Everybody felt the rain

By 1966, The Kinks were trying to either recapture the popular success of their earliest singles, or trying to set a new direction for themselves, or, probably ideally, both. Ray in particular was under pressure to recapture his previous glories, yet after three studio albums in barely a year he was beginning to resent the music business and its demands on him as the de facto leader of the group. Add to this a somewhat unexpected marriage and parenthood, and Too Much On My Mind, tucked away as the fourth track on Face To Face, says it all, in both title and lyrics.
 
My thoughts just weigh me down,
And drag me to the ground,
And shake my head till there’s no more life in me
It’s ruining my brain,
I’ll never be the same,
My poor demented mind is slowly going
 
In Face To Face, Davies’ focus falls variously on family loss (Rosie Won’t You Please Come Home, a precursor for Arthur), the material excesses of the 60s (A House In The Country, Most Exclusive Residence For Sale, and Holiday In Waikiki), and the supernatural and mysticism (Rainy Day In June, and Fancy). Throw in some more conventional (for which read ‘staid’) pop songs in You’re Looking Fine and I’ll Remember, and you’re left with something of a hotch-potch of themes, most of which hint at, or scream about, the sadness and frustration beneath the surface.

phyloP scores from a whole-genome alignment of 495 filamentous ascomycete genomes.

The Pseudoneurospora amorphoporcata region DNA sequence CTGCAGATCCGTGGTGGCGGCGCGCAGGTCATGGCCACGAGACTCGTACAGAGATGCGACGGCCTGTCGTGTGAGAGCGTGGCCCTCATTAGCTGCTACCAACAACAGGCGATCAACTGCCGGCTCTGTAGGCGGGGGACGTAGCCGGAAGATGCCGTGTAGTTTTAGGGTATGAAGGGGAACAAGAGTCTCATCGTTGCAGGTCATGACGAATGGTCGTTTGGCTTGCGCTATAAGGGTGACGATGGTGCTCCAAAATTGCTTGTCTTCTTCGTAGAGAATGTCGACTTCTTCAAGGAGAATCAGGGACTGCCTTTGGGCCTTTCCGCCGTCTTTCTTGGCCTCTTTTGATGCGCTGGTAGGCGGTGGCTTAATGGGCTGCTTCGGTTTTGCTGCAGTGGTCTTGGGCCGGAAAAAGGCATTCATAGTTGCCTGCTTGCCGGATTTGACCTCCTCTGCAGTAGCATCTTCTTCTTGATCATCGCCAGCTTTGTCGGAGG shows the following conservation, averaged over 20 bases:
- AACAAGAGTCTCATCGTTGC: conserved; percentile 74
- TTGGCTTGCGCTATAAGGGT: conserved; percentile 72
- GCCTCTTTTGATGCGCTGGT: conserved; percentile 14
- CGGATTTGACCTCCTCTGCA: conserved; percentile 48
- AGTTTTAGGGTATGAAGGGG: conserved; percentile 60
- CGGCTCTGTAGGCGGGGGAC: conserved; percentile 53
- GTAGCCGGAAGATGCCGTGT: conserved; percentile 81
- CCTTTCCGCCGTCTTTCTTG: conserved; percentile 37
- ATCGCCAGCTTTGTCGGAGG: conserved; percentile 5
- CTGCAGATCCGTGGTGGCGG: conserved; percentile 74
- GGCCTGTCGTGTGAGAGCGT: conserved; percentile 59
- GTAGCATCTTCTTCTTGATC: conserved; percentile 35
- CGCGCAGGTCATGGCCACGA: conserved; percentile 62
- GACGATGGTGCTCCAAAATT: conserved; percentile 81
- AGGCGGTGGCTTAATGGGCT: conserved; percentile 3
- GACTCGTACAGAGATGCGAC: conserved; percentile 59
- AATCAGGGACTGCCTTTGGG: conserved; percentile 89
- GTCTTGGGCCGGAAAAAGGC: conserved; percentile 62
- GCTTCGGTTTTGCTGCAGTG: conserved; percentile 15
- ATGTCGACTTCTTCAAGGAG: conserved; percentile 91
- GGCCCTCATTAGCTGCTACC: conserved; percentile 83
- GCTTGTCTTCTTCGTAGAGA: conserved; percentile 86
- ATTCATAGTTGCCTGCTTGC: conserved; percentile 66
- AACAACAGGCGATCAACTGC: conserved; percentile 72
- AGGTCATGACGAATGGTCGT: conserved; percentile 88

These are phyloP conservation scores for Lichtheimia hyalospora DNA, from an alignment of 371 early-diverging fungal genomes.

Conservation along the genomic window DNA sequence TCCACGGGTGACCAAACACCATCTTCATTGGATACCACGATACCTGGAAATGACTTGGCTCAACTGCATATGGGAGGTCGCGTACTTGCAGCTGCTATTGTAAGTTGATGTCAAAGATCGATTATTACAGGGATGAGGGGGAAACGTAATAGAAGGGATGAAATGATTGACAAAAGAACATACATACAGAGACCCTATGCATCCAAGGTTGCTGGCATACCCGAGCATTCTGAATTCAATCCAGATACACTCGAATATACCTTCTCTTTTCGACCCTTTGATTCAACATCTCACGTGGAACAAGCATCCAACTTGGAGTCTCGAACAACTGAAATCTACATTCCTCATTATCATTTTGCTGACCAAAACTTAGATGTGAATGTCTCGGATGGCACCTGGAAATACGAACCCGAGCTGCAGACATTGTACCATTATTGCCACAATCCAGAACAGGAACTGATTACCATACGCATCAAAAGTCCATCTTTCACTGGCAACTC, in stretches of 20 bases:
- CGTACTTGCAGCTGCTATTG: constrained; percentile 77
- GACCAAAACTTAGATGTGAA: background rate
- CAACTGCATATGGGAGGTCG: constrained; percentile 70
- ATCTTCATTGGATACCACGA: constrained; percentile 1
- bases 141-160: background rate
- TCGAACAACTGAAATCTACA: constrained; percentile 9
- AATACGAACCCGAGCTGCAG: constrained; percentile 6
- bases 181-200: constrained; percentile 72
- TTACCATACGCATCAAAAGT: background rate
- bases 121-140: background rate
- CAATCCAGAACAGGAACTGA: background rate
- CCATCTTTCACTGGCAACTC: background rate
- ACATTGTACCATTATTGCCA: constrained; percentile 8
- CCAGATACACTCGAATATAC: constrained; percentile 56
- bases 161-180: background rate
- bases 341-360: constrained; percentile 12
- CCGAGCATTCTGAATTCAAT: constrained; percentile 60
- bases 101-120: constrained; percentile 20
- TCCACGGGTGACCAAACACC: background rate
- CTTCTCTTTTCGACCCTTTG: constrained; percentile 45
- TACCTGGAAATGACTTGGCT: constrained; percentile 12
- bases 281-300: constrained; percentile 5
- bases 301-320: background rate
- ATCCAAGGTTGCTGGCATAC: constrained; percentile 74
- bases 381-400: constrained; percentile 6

It’s worth lingering on Dandy a little while. In the very middle of the Swinging Sixties, a time of unprecedented sexual freedom, not least for pop stars, Davies castigates a womanising, playboy figure for “pouring out your charm / to meet your own demands”. Predicting a future where the Dandy remembers being told that “two girls are too many, three’s a crowd, and four you’re dead”, Davies is scathing about this selfishness (“And Dandy, you’re alright, you’re alright, you’re alright…”), a fine example of his genius in subverting the norms.
 
Where subsequent albums would rise above their imperfections to become, well, gloriously imperfect, Face To Face doesn’t manage to overcome its limitations. And yet, with Sunny Afternoon the group demonstrated that their move away from rock and roll could be both a commercial and a critical success. As such, Face To Face is best viewed in the context of the Kinks’ career trajectory as a whole. From Ray Davies’ ravages of mental torment came a single which, ultimately, confirmed the Kinks’ growth beyond their contemporaries, and set the foundation for them, in their golden years of 1966 to 1971, to transcend the contemporary full stop.
 

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